2017 Early Signing Day: Who is signing what, and what does it mean?

You may have heard that today is “Signing Day.” But what does that mean? Who is signing what? Why today? What happens if I don’t have anything to sign today?

For the last six months or so we have written about 630 articles about prospective student-athletes (PSAs) who have made verbal commitments to swim or to dive for a college program. The reason they make verbal commitments is that the NCAA has determined that no PSA in swimming and diving may sign a National Letter of Intent (NLI) until the second Wednesday in November, which is the beginning of the week-long “Early” Signing Period each year. A verbal commitment, then, serves as a two-way promise between the PSA and the school, outlining the terms and conditions that will follow in the official contract, or NLI.

The NLI program is jointly-run by the NCAA and the Collegiate Commissioners Association (CCA). It is used by 650 Division I and Division II participating institutions. The Ivy League (otherwise, a Division I conference) and the entire NCAA Division III, which do not offer athletic scholarships, do not participate in the program. NAIA member schools also have letters of intent for PSAs to sign; each school issues its own letter with its own terms and conditions.

The NLI is a contractually binding agreement between a PSA and an NLI member institution. The PSA agrees to attend the school full-time for an agreed-upon period of time, while the school agrees to provide athletic aid for that period. The NLI used to be good for one year, and had to be renewed each year. For the last several years, the NCAA has allowed multiple-year agreements in NLIs.

An important provision of the NLI program is that once a PSA signs the NLI, he or she can no longer be recruited by other member institutions. If a PSA does not fulfill the NLI agreement, he/she “has to serve one year in residence (full-time, two semesters or three quarters) at the next NLI member institution and lose one season of competition in all sports.”

In swimming and diving, there is an Early Period which lasts one week from the second Wednesday in November to the third Wednesday in November, during which a PSA may sign an NLI. At the conclusion of that week, no NLI can be signed until the “Regular Period” begins in April. NLIs cannot be signed before 7 am of the PSA and Parent/Legal Guardian’s local time on the first day of the signing period. The PSA must sign the NLI and athletics aid agreement within 7 days of the date it was issued; otherwise, the NLI is invalid. (The 7-day signing deadline does not apply if the PSA receives the NLI on the last day of a signing period.)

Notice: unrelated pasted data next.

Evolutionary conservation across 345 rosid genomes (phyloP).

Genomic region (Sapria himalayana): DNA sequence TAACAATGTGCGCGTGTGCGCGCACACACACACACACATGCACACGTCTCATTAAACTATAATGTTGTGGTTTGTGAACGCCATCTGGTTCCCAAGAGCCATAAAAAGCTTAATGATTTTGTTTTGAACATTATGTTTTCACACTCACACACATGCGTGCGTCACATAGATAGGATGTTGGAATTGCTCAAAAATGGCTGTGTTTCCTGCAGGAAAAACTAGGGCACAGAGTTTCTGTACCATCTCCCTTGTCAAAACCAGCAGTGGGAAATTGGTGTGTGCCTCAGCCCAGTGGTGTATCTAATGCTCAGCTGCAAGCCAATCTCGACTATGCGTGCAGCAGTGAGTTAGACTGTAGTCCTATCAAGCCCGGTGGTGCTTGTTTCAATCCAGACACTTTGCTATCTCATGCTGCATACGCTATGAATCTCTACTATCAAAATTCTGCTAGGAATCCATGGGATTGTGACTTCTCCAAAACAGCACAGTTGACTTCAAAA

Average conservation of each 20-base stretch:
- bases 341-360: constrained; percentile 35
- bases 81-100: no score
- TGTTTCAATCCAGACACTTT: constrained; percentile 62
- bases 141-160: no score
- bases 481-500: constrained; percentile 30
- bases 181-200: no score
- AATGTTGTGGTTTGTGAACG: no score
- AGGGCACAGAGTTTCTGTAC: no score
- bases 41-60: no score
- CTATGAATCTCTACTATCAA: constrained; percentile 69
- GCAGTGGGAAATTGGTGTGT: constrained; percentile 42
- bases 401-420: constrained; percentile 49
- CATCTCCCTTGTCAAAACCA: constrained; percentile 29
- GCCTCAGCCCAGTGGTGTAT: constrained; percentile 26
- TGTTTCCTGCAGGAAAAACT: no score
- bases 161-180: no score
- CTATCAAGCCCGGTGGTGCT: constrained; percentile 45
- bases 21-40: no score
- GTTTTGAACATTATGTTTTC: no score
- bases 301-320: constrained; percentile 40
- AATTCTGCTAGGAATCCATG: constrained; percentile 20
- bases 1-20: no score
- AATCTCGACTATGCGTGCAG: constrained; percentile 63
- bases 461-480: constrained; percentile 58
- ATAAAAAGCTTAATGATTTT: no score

Early Signing Period for Swimming and Diving, high school class of 2018

  • Beginning – November 8, 2017
  • End – November 15, 2017

Regular Signing Period for Swimming and Diving, high school class of 2018

  • Beginning – April 11, 2018
  • End – August 1, 2018

Therefore, while the 2017 Early Signing Period opens today, it doesn’t mean the recruiting season for the class of 2018 ends on November 15, 2017. Many of the biggest and wealthiest programs are in the process of finalizing their rosters for the class of 2022, but there are hundreds of schools that will continue to recruit PSAs all the way through next spring.


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remember when signing day was the big REVEAL and we didn’t know where anyone was going until today?

Swimming Fan

If a PSA doesn’t sign a NLI because the PSA doesn’t receive any financial aid, does that PSA have to sit out a year if the PSA subsequently transfers?


Most don’t have to sit out unless you transfer within the conference. If you never signed an NLI, I’m not sure if it would apply even if you transferred within the conference. Someone smarter than me should know though.


google NCAA Transfer Rules. All the details are in there for each level of competition D1 to NAIA

Swimming Fan


Rick Paine

Once a swimmer practices with the team they will have to get a release from that school in order to transfer without sitting out a year for D-I and D-II. Some conference rules require a transfer to sit out if it is within the conference. It has nothing to do with scholarship.

A D-III recruit can self-release without sitting out a year.

Hope this helps. Good luck figuring out the NCAA rule book

Swimming Fan

Thanks. Sounds like indentured servitude at it’s finest. You pay the school to attend and the school controls what you can or cannot do when you leave.


@Swimming Fan True, but there is more than just scholarship money involved. In many cases a school may have provided admissions assistance to a PSA, even when athletic scholarships are not involved. Those “chips” are limited and schools don’t like to use them on someone who will ultimately not contribute to the team. In a perfect world releases would always be granted when it turns out that the school is not a good fit for the student. But a perfect world it is not.


Athletic admission alone is not enough to commit a student to a school. If the school does not provide some sort of financial assistance, there is no corresponding commitment on the PSA’s part to swim at that school.

About Anne Lepesant

Anne Lepesant

Anne Lepesant is the mother of four daughters, all of whom swim/swam in college. With an undergraduate degree from Princeton (where she was an all-Ivy tennis player) and an MBA from INSEAD, she worked for many years in the financial industry, both in France and the U.S. Anne is currently …

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